Monday, September 21, 2015

21/09/2015: Aquaculture in Ghana #2 - A case study: Commercial floating feeds for pond culture of tilapia in Ghana

The impact of the adaption of best management practices on social welfare
First published
in International Aquafeed, July August 2015

In this article, the research of Dr Yaw B Ansah and Dr Emmanuel A Frimpong on the effectiveness of BMPs on the aquaculture industry, specifically the production of tilapia in Ghana will be shared. Dr Ansah received his PhD from the Department of Fish and Wildlife Conservation as well as an MSc in Agricultural and Applied Economics, both from Virginia Tech (USA). Dr Frimpong is an associate professor at Virginia Tech, he studies fish biology and aquaculture and supervised Dr Ansah’s dissertation.

Classified by the World Bank in 2014 as a ‘lower middle income’ country, Ghana has an economy largely dependent on agriculture. The agricultural sector contributes 23 percent of the country’s gross domestic product (GDP) annually, whereas 42 percent of the population was employed in the agricultural sector in 2013. Ghana’s 2.3 percent annual population growth rate requires a sustained increase in food production.

The country has increased food production per capita by more than 80 percent since the early 1980s, and is largely self-sufficient in staple crops such as maize, cassava, plantain, and yam. In 2011 the Overseas Development Institute forecasted that Ghana will meet the United Nation (UN)’s Millennium Development Goal (MDG) 1 of eradicating extreme poverty and hunger by 2015. However, it is important to go beyond meeting this goal of ‘food quantity’ to target ‘food quality’, both of which are components of food security.
Ghana is one of the countries in the sub-Saharan Africa region with the potential to dramatically increase its fish production through aquaculture. This is the result of a high fish demand, and the combination of a stable political environment and the commissioning of the only commercial fish feed mill in West Africa. The country derives a majority of its dietary protein from fish, with an estimated per capita fish consumption of 20–30 kg per annum in 2009, higher than the global estimate of about 18 kg.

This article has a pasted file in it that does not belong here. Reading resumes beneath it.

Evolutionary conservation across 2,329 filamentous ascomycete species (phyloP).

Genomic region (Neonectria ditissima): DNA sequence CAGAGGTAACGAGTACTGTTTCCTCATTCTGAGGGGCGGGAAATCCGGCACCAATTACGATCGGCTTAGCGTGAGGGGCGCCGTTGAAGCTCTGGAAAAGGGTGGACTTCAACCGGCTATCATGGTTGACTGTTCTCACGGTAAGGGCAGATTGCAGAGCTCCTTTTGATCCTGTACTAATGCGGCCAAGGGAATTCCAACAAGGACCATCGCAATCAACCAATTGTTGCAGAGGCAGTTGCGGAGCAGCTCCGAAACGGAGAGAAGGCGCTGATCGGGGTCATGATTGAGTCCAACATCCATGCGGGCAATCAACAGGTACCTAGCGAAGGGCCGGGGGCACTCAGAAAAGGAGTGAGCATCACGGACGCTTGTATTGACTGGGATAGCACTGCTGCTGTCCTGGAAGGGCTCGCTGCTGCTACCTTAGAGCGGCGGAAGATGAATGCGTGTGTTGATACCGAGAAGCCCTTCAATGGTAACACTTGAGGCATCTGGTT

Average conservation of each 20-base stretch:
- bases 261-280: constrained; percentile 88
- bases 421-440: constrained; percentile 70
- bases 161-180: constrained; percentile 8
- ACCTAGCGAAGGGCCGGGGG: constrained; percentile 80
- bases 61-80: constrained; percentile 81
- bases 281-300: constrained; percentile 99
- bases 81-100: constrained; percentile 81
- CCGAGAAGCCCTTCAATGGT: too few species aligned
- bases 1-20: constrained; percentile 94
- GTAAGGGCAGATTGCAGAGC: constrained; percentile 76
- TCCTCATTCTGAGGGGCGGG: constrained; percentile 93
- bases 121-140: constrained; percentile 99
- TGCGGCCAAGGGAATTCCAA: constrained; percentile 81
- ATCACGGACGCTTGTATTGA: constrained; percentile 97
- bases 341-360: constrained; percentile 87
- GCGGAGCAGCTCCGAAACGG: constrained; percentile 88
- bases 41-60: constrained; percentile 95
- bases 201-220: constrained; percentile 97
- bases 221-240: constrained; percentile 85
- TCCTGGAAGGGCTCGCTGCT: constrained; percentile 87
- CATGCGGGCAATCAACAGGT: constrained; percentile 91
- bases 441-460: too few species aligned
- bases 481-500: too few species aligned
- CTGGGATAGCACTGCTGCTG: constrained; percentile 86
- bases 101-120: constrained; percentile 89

The global aquaculture industry has been blamed widely for its negative impacts on natural aquatic ecosystems. Pond effluents are relatively dilute, and as such not amenable to conventional treatment technologies. Aquaculture management practices affect the volume of water, nutrient, solids, and oxygen demand loading rates from ponds to effluent-receiving water bodies. Generally, these practices are grouped into nutrient management and effluent management.

In 2014 Frimpong et al showed the effect of two best management practices (BMPs) on the growth of Nile tilapia (Oreochromis niloticus) and their effectiveness at preventing the transport of nutrients and solids from fishponds to water bodies in Ghana. Specifically, these two BMPs were the use of commercial floating feeds and pond water reuse. That study showed that reused pond water resulted in the same growth rates as the usual practice of draining and refilling pond with new water before stocking. This result was in contrast to the widely held belief among pond fish farmers in the sub-Saharan Africa region that reusing water from a previous cycle could harm cultured fish.    

Read the rest of the article in International Aquafeed HERE.

The Aquaculturists
This blog is maintained by The Aquaculturists staff and is supported by the
magazine International Aquafeed which is published by
Perendale Publishers Ltd

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